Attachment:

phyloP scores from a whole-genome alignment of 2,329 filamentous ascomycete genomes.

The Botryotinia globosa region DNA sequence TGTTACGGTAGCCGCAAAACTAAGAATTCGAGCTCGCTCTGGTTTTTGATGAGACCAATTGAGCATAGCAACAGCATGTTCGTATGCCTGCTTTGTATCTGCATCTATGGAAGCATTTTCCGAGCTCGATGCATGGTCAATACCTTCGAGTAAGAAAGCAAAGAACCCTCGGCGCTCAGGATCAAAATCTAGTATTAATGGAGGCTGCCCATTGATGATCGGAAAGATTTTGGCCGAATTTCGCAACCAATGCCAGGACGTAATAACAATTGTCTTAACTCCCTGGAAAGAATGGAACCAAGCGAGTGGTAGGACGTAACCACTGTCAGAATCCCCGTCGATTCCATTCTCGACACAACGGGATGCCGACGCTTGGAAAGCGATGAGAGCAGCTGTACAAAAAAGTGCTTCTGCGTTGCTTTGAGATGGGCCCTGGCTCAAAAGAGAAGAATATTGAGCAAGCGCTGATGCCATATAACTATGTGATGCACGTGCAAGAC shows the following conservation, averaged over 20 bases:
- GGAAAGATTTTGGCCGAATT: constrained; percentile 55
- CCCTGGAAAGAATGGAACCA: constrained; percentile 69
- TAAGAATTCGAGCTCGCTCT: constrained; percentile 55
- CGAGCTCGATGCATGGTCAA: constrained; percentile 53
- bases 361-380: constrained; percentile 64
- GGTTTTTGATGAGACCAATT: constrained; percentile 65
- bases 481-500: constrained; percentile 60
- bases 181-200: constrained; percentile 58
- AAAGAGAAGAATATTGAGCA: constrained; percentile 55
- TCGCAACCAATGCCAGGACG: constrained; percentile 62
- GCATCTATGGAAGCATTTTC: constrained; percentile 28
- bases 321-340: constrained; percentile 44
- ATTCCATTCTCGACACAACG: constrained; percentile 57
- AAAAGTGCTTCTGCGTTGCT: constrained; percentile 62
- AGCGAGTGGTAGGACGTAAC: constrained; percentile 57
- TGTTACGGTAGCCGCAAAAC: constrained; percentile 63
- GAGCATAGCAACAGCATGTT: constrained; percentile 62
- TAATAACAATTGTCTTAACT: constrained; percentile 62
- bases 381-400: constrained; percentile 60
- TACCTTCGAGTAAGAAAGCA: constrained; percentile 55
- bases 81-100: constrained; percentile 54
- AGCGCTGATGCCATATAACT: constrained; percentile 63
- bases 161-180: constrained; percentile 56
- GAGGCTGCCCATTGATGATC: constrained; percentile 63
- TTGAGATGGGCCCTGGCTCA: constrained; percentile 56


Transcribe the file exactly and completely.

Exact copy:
phyloP scores from a whole-genome alignment of 2,329 filamentous ascomycete genomes.

The Botryotinia globosa region DNA sequence TGTTACGGTAGCCGCAAAACTAAGAATTCGAGCTCGCTCTGGTTTTTGATGAGACCAATTGAGCATAGCAACAGCATGTTCGTATGCCTGCTTTGTATCTGCATCTATGGAAGCATTTTCCGAGCTCGATGCATGGTCAATACCTTCGAGTAAGAAAGCAAAGAACCCTCGGCGCTCAGGATCAAAATCTAGTATTAATGGAGGCTGCCCATTGATGATCGGAAAGATTTTGGCCGAATTTCGCAACCAATGCCAGGACGTAATAACAATTGTCTTAACTCCCTGGAAAGAATGGAACCAAGCGAGTGGTAGGACGTAACCACTGTCAGAATCCCCGTCGATTCCATTCTCGACACAACGGGATGCCGACGCTTGGAAAGCGATGAGAGCAGCTGTACAAAAAAGTGCTTCTGCGTTGCTTTGAGATGGGCCCTGGCTCAAAAGAGAAGAATATTGAGCAAGCGCTGATGCCATATAACTATGTGATGCACGTGCAAGAC shows the following conservation, averaged over 20 bases:
- GGAAAGATTTTGGCCGAATT: constrained; percentile 55
- CCCTGGAAAGAATGGAACCA: constrained; percentile 69
- TAAGAATTCGAGCTCGCTCT: constrained; percentile 55
- CGAGCTCGATGCATGGTCAA: constrained; percentile 53
- bases 361-380: constrained; percentile 64
- GGTTTTTGATGAGACCAATT: constrained; percentile 65
- bases 481-500: constrained; percentile 60
- bases 181-200: constrained; percentile 58
- AAAGAGAAGAATATTGAGCA: constrained; percentile 55
- TCGCAACCAATGCCAGGACG: constrained; percentile 62
- GCATCTATGGAAGCATTTTC: constrained; percentile 28
- bases 321-340: constrained; percentile 44
- ATTCCATTCTCGACACAACG: constrained; percentile 57
- AAAAGTGCTTCTGCGTTGCT: constrained; percentile 62
- AGCGAGTGGTAGGACGTAAC: constrained; percentile 57
- TGTTACGGTAGCCGCAAAAC: constrained; percentile 63
- GAGCATAGCAACAGCATGTT: constrained; percentile 62
- TAATAACAATTGTCTTAACT: constrained; percentile 62
- bases 381-400: constrained; percentile 60
- TACCTTCGAGTAAGAAAGCA: constrained; percentile 55
- bases 81-100: constrained; percentile 54
- AGCGCTGATGCCATATAACT: constrained; percentile 63
- bases 161-180: constrained; percentile 56
- GAGGCTGCCCATTGATGATC: constrained; percentile 63
- TTGAGATGGGCCCTGGCTCA: constrained; percentile 56